1. Petroleum-based and oil-based creams, as they block the skin pores, preventing heat and sweat from escaping. They might prevent the sunburnt skin from cooling down and could also prevent blisters from drying. Stick to water-based moisturizers and gels.
  1. Never pop the blisters no matter how ballooned they seem. Bursting a blister is not going to make the skin heal faster. If the blisters rupture, it could lead to infections. You can use a topical antibiotic to prevent infection.
  1. Peel the dry, sunburnt, and flaky skin on top, which is formed as the skin heals. Let the dead skin shed naturally and avoid peeling it off forcefully. When blisters burst naturally, they also leave a dead layer of skin, which falls off on its own.
  1. Further sun exposure will not make sunburn better. So, avoid taking the baby out in direct sunlight until the skin heals.

When babies get sunburnt, the most affected areas are usually on the face, the eyes, and the delicate skin around them.

Can Babies’ Eyes Get Sunburned?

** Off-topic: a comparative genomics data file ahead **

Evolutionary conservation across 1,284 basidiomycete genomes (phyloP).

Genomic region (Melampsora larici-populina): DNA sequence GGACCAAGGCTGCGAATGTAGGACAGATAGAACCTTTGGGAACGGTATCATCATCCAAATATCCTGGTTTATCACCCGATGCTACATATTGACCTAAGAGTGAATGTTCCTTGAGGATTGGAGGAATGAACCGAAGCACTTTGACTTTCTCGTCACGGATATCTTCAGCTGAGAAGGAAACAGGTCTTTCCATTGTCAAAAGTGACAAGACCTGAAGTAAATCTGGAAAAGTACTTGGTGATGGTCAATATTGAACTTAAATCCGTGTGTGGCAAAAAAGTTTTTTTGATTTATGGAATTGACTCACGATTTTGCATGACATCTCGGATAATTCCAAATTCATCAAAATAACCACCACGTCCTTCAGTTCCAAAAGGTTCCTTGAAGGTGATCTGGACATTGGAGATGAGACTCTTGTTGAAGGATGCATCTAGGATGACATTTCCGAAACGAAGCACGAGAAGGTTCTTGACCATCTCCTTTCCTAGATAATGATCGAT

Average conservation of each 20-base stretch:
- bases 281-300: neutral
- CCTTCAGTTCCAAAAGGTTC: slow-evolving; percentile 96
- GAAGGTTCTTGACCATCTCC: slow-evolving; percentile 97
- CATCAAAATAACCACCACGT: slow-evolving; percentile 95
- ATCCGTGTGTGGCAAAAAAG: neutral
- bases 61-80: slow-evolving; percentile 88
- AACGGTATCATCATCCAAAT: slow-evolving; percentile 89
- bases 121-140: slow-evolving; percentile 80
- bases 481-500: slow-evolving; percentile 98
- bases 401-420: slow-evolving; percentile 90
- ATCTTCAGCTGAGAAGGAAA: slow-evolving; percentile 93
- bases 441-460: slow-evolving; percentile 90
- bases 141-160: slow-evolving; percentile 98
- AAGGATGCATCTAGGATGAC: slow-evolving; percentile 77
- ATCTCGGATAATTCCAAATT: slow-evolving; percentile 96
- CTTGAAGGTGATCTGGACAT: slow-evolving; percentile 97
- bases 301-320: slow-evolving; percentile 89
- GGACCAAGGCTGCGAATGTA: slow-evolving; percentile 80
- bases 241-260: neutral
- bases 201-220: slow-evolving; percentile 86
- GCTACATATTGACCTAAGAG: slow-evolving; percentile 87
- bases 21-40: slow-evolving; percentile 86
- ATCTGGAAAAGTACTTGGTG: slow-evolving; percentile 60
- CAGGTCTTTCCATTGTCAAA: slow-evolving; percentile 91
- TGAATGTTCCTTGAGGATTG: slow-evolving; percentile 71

Yes. Even an infant’s eyes are susceptible to sunburn. The sunburn of the eyes is called photokeratitis. It causes redness, irritation, and inflammation in the eyeball. In extreme cases, it could result in blurry vision too (5).

Not wearing protective sunglasses with UV protection can result in photokeratitis.

Sunburns could make your baby feel miserable, but it is also a condition that you can prevent with precautions. Remember to dress your infants appropriately before going out in the sun. If exposed to the rays for longer than a few minutes, check for signs of sunburn. Infants cannot express their pain associated with sunburn, so take care to minimize the effect.

Do you have any tips to protect babies from sunburns? Share your ideas and experiences in the comments section below.

References:

1. Sunburn and Children; University of Rochester Medical Center
2. Blisters (Overview); Harvard Medical School (2019)
3. What Causes Sunburn?; University Of Notre Dame
4. Baby Sunburn Prevention; Healthy Children; American Academy of Nutrition
5. Sun Safety: Information for Parents About Sunburn & Sunscreen; Healthy Children; American Academy of Nutrition
6. Sun Safety and Protection Tips from the American Academy of Pediatrics; Healthy Children; American Academy of Nutrition
7. Sunburn; Seattle Children’s Hospital
8. Sunburn and Children; Stanford Children’s Health
9. Sunburn; University of Rochester
10. How To Treat Sunburn; American Academy of Dermatology
11. Sunburn: Treatment and Prevention; Healthy Children; American Academy of Nutrition